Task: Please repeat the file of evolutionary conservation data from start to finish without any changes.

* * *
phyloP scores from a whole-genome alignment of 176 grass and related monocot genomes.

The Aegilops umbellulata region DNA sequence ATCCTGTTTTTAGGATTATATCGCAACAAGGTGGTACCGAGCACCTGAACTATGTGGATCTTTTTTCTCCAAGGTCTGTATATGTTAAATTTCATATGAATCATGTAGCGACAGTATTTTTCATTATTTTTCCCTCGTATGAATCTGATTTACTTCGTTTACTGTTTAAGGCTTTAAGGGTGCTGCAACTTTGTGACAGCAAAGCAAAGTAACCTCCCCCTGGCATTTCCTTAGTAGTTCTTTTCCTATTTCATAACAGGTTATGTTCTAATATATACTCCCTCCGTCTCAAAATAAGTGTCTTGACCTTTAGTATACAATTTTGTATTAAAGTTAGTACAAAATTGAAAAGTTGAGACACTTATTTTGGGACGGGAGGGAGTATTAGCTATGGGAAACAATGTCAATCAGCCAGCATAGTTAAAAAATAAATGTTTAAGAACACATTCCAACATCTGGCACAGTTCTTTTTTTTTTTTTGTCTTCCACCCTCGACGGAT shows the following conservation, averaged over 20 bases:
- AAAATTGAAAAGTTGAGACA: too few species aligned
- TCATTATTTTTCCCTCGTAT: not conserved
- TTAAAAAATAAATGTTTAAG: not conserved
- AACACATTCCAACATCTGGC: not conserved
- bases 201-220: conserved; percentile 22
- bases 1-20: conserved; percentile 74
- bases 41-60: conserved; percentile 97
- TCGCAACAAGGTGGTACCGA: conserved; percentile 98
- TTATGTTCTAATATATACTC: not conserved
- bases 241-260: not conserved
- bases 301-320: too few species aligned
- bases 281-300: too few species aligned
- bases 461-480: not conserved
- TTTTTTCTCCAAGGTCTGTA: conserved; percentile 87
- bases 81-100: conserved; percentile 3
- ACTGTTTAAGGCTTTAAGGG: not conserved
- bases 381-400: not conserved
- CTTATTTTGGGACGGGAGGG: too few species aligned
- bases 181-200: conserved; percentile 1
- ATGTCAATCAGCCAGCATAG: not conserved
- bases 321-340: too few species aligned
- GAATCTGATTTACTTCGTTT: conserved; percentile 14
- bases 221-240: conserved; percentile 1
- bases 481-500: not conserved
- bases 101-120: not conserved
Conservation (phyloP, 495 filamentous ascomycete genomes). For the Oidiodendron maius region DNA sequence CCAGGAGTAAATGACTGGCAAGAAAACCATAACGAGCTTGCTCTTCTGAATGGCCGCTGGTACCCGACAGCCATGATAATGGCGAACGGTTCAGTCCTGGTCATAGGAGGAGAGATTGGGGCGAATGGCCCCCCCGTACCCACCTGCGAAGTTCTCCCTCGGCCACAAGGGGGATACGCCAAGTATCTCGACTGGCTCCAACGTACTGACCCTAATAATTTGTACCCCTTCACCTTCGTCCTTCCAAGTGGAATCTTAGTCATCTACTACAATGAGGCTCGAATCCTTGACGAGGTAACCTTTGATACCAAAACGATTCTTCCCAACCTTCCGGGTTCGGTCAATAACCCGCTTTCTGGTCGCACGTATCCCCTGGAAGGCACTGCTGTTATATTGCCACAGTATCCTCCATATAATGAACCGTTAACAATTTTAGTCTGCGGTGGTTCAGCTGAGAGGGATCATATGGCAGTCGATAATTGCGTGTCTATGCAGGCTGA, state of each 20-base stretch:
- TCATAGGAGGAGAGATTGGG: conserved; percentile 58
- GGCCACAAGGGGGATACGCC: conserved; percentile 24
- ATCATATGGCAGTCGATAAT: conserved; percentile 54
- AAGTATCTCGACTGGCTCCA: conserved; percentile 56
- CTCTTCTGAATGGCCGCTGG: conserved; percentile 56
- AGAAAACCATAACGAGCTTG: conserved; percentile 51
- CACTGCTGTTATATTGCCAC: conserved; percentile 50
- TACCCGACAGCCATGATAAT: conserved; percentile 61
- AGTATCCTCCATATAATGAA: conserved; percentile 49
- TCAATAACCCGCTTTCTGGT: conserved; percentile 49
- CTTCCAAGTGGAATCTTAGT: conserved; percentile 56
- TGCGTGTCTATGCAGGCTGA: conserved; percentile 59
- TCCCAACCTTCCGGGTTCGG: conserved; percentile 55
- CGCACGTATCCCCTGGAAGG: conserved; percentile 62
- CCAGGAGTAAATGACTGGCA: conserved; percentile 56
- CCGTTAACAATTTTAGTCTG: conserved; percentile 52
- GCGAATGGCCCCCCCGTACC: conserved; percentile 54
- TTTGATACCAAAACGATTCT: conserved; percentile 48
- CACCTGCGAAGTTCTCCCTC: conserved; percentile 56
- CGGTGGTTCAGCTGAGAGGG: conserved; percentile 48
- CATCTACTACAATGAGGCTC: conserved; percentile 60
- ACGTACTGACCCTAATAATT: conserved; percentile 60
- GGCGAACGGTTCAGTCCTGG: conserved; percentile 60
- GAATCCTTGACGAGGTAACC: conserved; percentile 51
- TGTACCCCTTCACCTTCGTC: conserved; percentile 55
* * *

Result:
phyloP scores from a whole-genome alignment of 176 grass and related monocot genomes.

The Aegilops umbellulata region DNA sequence ATCCTGTTTTTAGGATTATATCGCAACAAGGTGGTACCGAGCACCTGAACTATGTGGATCTTTTTTCTCCAAGGTCTGTATATGTTAAATTTCATATGAATCATGTAGCGACAGTATTTTTCATTATTTTTCCCTCGTATGAATCTGATTTACTTCGTTTACTGTTTAAGGCTTTAAGGGTGCTGCAACTTTGTGACAGCAAAGCAAAGTAACCTCCCCCTGGCATTTCCTTAGTAGTTCTTTTCCTATTTCATAACAGGTTATGTTCTAATATATACTCCCTCCGTCTCAAAATAAGTGTCTTGACCTTTAGTATACAATTTTGTATTAAAGTTAGTACAAAATTGAAAAGTTGAGACACTTATTTTGGGACGGGAGGGAGTATTAGCTATGGGAAACAATGTCAATCAGCCAGCATAGTTAAAAAATAAATGTTTAAGAACACATTCCAACATCTGGCACAGTTCTTTTTTTTTTTTTGTCTTCCACCCTCGACGGAT shows the following conservation, averaged over 20 bases:
- AAAATTGAAAAGTTGAGACA: too few species aligned
- TCATTATTTTTCCCTCGTAT: not conserved
- TTAAAAAATAAATGTTTAAG: not conserved
- AACACATTCCAACATCTGGC: not conserved
- bases 201-220: conserved; percentile 22
- bases 1-20: conserved; percentile 74
- bases 41-60: conserved; percentile 97
- TCGCAACAAGGTGGTACCGA: conserved; percentile 98
- TTATGTTCTAATATATACTC: not conserved
- bases 241-260: not conserved
- bases 301-320: too few species aligned
- bases 281-300: too few species aligned
- bases 461-480: not conserved
- TTTTTTCTCCAAGGTCTGTA: conserved; percentile 87
- bases 81-100: conserved; percentile 3
- ACTGTTTAAGGCTTTAAGGG: not conserved
- bases 381-400: not conserved
- CTTATTTTGGGACGGGAGGG: too few species aligned
- bases 181-200: conserved; percentile 1
- ATGTCAATCAGCCAGCATAG: not conserved
- bases 321-340: too few species aligned
- GAATCTGATTTACTTCGTTT: conserved; percentile 14
- bases 221-240: conserved; percentile 1
- bases 481-500: not conserved
- bases 101-120: not conserved
Conservation (phyloP, 495 filamentous ascomycete genomes). For the Oidiodendron maius region DNA sequence CCAGGAGTAAATGACTGGCAAGAAAACCATAACGAGCTTGCTCTTCTGAATGGCCGCTGGTACCCGACAGCCATGATAATGGCGAACGGTTCAGTCCTGGTCATAGGAGGAGAGATTGGGGCGAATGGCCCCCCCGTACCCACCTGCGAAGTTCTCCCTCGGCCACAAGGGGGATACGCCAAGTATCTCGACTGGCTCCAACGTACTGACCCTAATAATTTGTACCCCTTCACCTTCGTCCTTCCAAGTGGAATCTTAGTCATCTACTACAATGAGGCTCGAATCCTTGACGAGGTAACCTTTGATACCAAAACGATTCTTCCCAACCTTCCGGGTTCGGTCAATAACCCGCTTTCTGGTCGCACGTATCCCCTGGAAGGCACTGCTGTTATATTGCCACAGTATCCTCCATATAATGAACCGTTAACAATTTTAGTCTGCGGTGGTTCAGCTGAGAGGGATCATATGGCAGTCGATAATTGCGTGTCTATGCAGGCTGA, state of each 20-base stretch:
- TCATAGGAGGAGAGATTGGG: conserved; percentile 58
- GGCCACAAGGGGGATACGCC: conserved; percentile 24
- ATCATATGGCAGTCGATAAT: conserved; percentile 54
- AAGTATCTCGACTGGCTCCA: conserved; percentile 56
- CTCTTCTGAATGGCCGCTGG: conserved; percentile 56
- AGAAAACCATAACGAGCTTG: conserved; percentile 51
- CACTGCTGTTATATTGCCAC: conserved; percentile 50
- TACCCGACAGCCATGATAAT: conserved; percentile 61
- AGTATCCTCCATATAATGAA: conserved; percentile 49
- TCAATAACCCGCTTTCTGGT: conserved; percentile 49
- CTTCCAAGTGGAATCTTAGT: conserved; percentile 56
- TGCGTGTCTATGCAGGCTGA: conserved; percentile 59
- TCCCAACCTTCCGGGTTCGG: conserved; percentile 55
- CGCACGTATCCCCTGGAAGG: conserved; percentile 62
- CCAGGAGTAAATGACTGGCA: conserved; percentile 56
- CCGTTAACAATTTTAGTCTG: conserved; percentile 52
- GCGAATGGCCCCCCCGTACC: conserved; percentile 54
- TTTGATACCAAAACGATTCT: conserved; percentile 48
- CACCTGCGAAGTTCTCCCTC: conserved; percentile 56
- CGGTGGTTCAGCTGAGAGGG: conserved; percentile 48
- CATCTACTACAATGAGGCTC: conserved; percentile 60
- ACGTACTGACCCTAATAATT: conserved; percentile 60
- GGCGAACGGTTCAGTCCTGG: conserved; percentile 60
- GAATCCTTGACGAGGTAACC: conserved; percentile 51
- TGTACCCCTTCACCTTCGTC: conserved; percentile 55